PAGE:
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Bill that would affect health of Utah’s transgender youth stalls in state Legislature

A committee voted Friday not to advance Rep. Rex Shipp’s bill, HB92.

(Francisco Kjolseth | Tribune file photo via AP) Members of the House of Representatives are partitioned by plexiglass as the Utah State Legislature opens the 2021 legislative session at the Capitol in Salt Lake City, Jan. 19, 2021. A bill that would affect the health of transgender youth in Utah stalled in committee Friday, Feb. 19, 2021.

As a bill that would ban girls from female sports in K-12 schools winds its way through the Legislature this session, a Utah House committee considered a second bill Friday that would affect transgender youth.

The proposal, sponsored by Rep. Rex Shipp, R-Cedar City, would make it “unprofessional conduct to perform a medically unnecessary puberty inhibition procedure or a sex characteristic-altering procedure” on a person 16 and younger in Utah.

But after hearing debate on the bill, the House Health and Human Services Committee voted 10-3 to send HB92 back to the House Rules Committee, a place sometimes regarded as a holding cell for legislation not ready for prime time.

Shipp opposed the move, arguing that his bill is “about protecting children.” He and bill supporters referred to people who later regretted taking puberty blockers and cross-sex hormones, some of whom spoke Friday. Shipp and others also argued that children were too young to make these life-altering decisions.

Opponents of the legislation called it “cruel” and “dangerous.” Candice Metzler, executive director of the Transgender Education Advocates of Utah, said it was “degrading and dehumanizing.”

“I have worked with gender diverse young people and their families for many years. It is a complicated situation, that there is no one-size-fits-all,” which Metzler said this bill is trying to do. “Each situation is different and should be treated that way,” according to Metzler.

During his monthly news conference Thursday, Gov. Spencer Cox said that the original version of Shipp’s bill had “many flaws,” but the latest iteration “is closer to what medical standards are now, and I think that that’s really important” and may be more acceptable to members of the LGBTQ community.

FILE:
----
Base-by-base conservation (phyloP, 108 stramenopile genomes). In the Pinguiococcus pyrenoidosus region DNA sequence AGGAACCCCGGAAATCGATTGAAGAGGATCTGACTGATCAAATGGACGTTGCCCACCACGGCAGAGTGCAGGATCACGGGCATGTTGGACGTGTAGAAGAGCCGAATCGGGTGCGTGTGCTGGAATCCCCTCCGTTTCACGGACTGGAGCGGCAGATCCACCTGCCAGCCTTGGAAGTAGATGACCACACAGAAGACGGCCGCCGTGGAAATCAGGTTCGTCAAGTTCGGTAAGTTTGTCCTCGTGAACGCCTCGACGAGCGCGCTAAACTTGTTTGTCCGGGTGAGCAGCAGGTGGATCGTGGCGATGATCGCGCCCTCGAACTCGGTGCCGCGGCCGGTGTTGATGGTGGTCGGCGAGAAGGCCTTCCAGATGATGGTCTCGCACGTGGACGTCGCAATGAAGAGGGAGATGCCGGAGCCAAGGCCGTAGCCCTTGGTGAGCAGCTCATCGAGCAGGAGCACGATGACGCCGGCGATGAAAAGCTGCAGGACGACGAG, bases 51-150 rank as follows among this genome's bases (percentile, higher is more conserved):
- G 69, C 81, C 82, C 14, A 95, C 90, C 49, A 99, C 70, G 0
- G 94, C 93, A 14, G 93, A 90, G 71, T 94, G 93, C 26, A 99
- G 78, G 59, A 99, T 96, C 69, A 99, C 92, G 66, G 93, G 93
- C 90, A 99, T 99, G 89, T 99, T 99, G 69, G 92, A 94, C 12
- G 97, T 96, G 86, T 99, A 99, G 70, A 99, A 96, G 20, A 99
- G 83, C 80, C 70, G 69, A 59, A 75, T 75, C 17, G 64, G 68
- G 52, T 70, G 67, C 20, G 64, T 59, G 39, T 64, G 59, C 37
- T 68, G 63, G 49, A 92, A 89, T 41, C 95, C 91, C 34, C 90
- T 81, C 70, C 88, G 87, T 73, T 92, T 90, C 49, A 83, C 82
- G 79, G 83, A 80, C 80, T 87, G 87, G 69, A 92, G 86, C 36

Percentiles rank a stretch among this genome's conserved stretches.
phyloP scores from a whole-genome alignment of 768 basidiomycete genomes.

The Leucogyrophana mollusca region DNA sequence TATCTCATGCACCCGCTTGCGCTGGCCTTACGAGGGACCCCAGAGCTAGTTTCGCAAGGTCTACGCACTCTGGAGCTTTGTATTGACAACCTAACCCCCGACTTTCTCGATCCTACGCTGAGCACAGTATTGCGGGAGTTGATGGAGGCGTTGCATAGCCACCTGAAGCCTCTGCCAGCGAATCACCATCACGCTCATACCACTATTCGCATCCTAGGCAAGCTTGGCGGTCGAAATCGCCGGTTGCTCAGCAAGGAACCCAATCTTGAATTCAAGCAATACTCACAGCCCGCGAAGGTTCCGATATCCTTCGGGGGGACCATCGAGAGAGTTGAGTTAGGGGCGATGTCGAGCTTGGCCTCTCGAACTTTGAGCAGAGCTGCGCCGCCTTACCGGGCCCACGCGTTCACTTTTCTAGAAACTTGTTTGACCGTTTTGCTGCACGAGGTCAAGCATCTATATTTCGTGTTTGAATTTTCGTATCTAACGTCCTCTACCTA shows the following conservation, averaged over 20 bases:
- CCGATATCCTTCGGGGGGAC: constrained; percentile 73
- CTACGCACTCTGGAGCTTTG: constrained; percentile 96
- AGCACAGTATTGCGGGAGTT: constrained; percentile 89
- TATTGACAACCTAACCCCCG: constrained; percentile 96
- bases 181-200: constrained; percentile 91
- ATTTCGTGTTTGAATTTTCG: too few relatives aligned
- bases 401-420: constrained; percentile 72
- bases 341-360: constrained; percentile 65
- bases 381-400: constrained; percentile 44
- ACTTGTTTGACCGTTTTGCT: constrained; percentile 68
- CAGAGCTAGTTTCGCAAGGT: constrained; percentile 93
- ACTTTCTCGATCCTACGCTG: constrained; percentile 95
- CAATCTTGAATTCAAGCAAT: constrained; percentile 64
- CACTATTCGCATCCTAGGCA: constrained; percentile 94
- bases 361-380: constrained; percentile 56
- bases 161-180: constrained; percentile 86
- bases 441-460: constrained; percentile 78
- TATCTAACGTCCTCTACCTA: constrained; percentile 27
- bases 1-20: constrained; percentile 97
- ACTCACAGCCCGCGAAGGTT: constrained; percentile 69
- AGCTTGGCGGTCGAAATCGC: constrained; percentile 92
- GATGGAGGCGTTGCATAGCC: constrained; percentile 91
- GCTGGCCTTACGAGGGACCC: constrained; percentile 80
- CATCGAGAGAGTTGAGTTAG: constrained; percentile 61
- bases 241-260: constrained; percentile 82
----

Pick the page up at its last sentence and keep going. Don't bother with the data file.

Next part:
Cox said he has spoken with Equality Utah and others about this legislation. On Friday, Troy Williams, executive director of Equality Utah, stressed the importance of including the transgender community when drafting bills. Williams pointed to the nondiscrimination protections for the gay and transgender community passed in 2015, which was accomplished by Utahns “working together.”

The governor also said he believes that the government should not get between doctors and patients; he doesn’t want to mandate COVID-19 vaccinations, for example, and he sees this issue through a similar lens. Opponents of HB92 bill made similar arguments Friday.

“Do you know what I have never once done in 20 years of doing this? I’ve never stepped out of a room and thought to call ... a legislator and say, ‘Tell me how to best take care of this kid.’ Because I trust ... national organizations and agencies. Because I trust my colleagues,” said Dr. Jennifer Plumb, a pediatrician and pediatric emergency medicine physician at the University of Utah and Primary Children’s Hospital.

Shipp supports “parental rights,” he said, but his concern is whether children are capable of making such a big decision at a young age.

“When I raised my kids, they couldn’t even decide sometimes what to wear to school the next day,” he said.

The discussion on the bill ranged from the reversibility of treatments outlined in the bill to current science to children’s risk of suicide.

Dr. Nicole Mihalopoulos, medical director of the gender management and support clinic at Primary Children’s Hospital, said the clinic follows guidelines from the World Professional Association for Transgender Health and the Endocrine Society, which recommend “that transgender youth live in their affirmed gender for at least one year, and have seen a mental health provider who can provide information about mental health stability and insistent, persistent and consistent identity in the affirmed gender before starting medications that feminize or masculinize.”

Parents do not make these decisions lightly. Doctors do not make these decisions lightly,” said Maryann Martindale, of the Utah Academy of Family Physicians.

As the hearing wrapped up Friday morning, Rep. Robert Spendlove, R-Sandy, made a motion to send the bill back to the House Rules Committee because “I’m concerned about the process that got us here,” he said.

I think the Rules Committee needs to flesh out the process problems that we’ve had with this bill, and the best way to do it is to send it back to the Rules Committee,” Spendlove said.

When Rep. Merrill Nelson, the chair of the committee, asked Spendlove to clarify what he meant, Spendlove responded, “Well, I don’t think I need to answer your questions, do I?” After a pause, Nelson, R-Grantsville, replied, “Not if you don’t want to, I guess.”

Spendlove did not immediately respond to requests for comment Friday.

Rep. Kelly Miles, R-Ogden, said he did not think the bill should go backward, adding, “There’s been a lot of emotion. A lot of good testimony. We’ve all had a chance to study this. ... I think we need to bring it to a vote and either pass it on or kill the bill, whichever this body decides.”

The committee voted 10-3 to send the bill back to rules, with Nelson, Miles, and Rep. Cheryl Acton, R-West Jordan, voting no.

Report Taylor Stevens contributed to this story.

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